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Tuesday, 4 February 2014

Fairy and Elves in Tolkien and Traditional Literature

Fairy and Elves in Tolkien and Traditional Literature

Beginning of article


WORLD ARE, as expected in a legendarium sprung from his longing for a body of legends dedicated to England, motifs drawn from English traditional fairy-tales, often reinterpreted under his particular vision of how they "should be." Thus there are, among many other wonderful things, magical bewildering woods, dragons like those of ancient legends, stout Dwarves (unlike the classical dwarfs!), (1) and specially Elves, the central characters of the mythological ages.

However, there is a persistent silence about "fairies" or "fays" (except in the earliest writings), which, judging by their name only, could be considered one of the principal elements in fairy-tales. Only in his earliest poems and in the Book of Lost Tales did fairies play an important part. But soon he abandoned terms such as fairy or fay, and chose to stick to its synonym elf. This fact has been attributed to four possible reasons (cf. Fimi 58-60): (a) unlike fairy or fay, which come from Old French, elf has an Old English origin more suitable for his project of a "mythology of England"; (b) in English literature the creatures of Fantasy had generally received an imprint of playfulness and prettiness both inconsistent with the
serious and tragic characteristics of the tales, but this affected the popular fairies and fays to a larger extent than the more archaic elves; (c) the term fairy also became charged with sexual connotations that Tolkien would have preferred to avoid; and (d) after the Great War, fairies ceased to be a popular literary theme, and that could have discouraged Tolkien, too--although in many other points he radically detached himself from Modernist trends.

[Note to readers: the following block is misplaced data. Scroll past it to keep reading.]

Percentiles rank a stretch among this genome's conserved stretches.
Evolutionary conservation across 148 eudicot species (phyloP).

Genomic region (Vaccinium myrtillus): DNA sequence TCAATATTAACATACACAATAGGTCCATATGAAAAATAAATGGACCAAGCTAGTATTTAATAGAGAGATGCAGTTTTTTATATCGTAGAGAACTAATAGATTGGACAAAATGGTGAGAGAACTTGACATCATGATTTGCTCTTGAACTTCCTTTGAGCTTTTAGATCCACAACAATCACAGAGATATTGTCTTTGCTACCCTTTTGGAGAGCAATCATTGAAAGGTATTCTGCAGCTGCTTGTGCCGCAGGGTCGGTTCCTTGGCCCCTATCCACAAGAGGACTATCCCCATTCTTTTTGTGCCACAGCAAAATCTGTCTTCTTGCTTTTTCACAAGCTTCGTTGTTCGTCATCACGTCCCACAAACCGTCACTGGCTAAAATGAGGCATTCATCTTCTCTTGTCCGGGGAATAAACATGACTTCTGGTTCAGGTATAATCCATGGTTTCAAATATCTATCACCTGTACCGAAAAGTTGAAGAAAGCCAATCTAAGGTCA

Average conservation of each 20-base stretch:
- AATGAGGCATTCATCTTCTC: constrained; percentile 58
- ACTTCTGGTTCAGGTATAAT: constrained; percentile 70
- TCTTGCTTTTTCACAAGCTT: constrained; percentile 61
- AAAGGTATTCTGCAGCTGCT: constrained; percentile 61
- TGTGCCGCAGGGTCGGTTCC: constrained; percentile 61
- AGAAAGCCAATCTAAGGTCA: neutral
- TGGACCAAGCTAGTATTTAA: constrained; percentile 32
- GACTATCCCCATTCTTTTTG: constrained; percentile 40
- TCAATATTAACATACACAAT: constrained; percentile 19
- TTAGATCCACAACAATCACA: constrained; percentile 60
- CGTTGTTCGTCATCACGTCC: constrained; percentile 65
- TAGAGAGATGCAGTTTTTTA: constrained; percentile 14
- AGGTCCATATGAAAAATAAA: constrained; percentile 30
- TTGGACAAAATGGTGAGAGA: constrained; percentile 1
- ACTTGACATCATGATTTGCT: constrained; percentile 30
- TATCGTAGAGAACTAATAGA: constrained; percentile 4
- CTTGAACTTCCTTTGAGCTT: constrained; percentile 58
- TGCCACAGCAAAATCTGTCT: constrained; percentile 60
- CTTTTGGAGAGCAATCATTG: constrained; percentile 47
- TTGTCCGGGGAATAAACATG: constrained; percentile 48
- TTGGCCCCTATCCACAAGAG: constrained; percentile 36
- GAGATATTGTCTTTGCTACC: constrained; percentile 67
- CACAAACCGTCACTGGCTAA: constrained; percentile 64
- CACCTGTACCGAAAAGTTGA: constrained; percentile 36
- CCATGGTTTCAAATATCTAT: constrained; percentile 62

Thus Tolkien preferred to name the Elder Children of Iluvatar by the Germanic word, and used the Old French terms sparingly, reserving them for specific contexts in which their original sense was suitable. (2) That fact, together with Tolkien's occasional commentaries about his dislike of the style of the contes de fees in that language (Letters 274), and his explicit regret of "Goblin Feet," a representative piece of Tolkien's early fairy-poetry (The Book of Lost Tales, Part One [BLT1] 32), might lead readers to underestimate the importance of the "fairy" element in his later
work. The objective of this essay is to show that many typical characteristics of modern fairies were not simply avoided by Tolkien, but integrated into his Elves, albeit transformed or reinterpreted in order to keep the internal coherence of his mythology.

That transformed continuation was also applied to the term fairy itself, which was respected by Tolkien. That word is actually one of the first elements discussed by him in his essay On Fairy-Stories. In that essay he declared his interest on the word's meaning of "Otherworld beyond the five senses," and usually spelled it archaically as Faerie, Faery or Fayery to mark the difference (On Fairy-Stories [OFS] 85)--just like he preferred the spelling Dwarves rather than Dwarfs. But such special use is usually regarded as an exception; on the other hand, Tolkien's disdain for fairy as a synonym of elf is often argued, on the basis of its foreign, French
origin and its fanciful connotations (see above, and also Shippey, The Road to Middle-earth [Road] 56-7; Burns 23; Spangenberg 186). This apparent ambiguity in Tolkien's regard for that word can be explained by the greater antiquity of the abstract meaning, in contrast to its later, distorted application as a name for elvish creatures. However, such a straightforward opposition is a simplification of the literary facts about the word.

Etymology of fairy

As commented on above, Tolkien had a special interest in the original, abstract sense of fairy, so it is worth exploring in detail how that word entered and evolved in English language, although it is a complicated matter, since its earliest attestations are scanty, and a great part of its history would be explained by the unrecorded oral tradition, which is beyond our reach.

By De Rosario Martinez, Helios
Academic journal article from Mythlore, Vol. 28, No. 3-4
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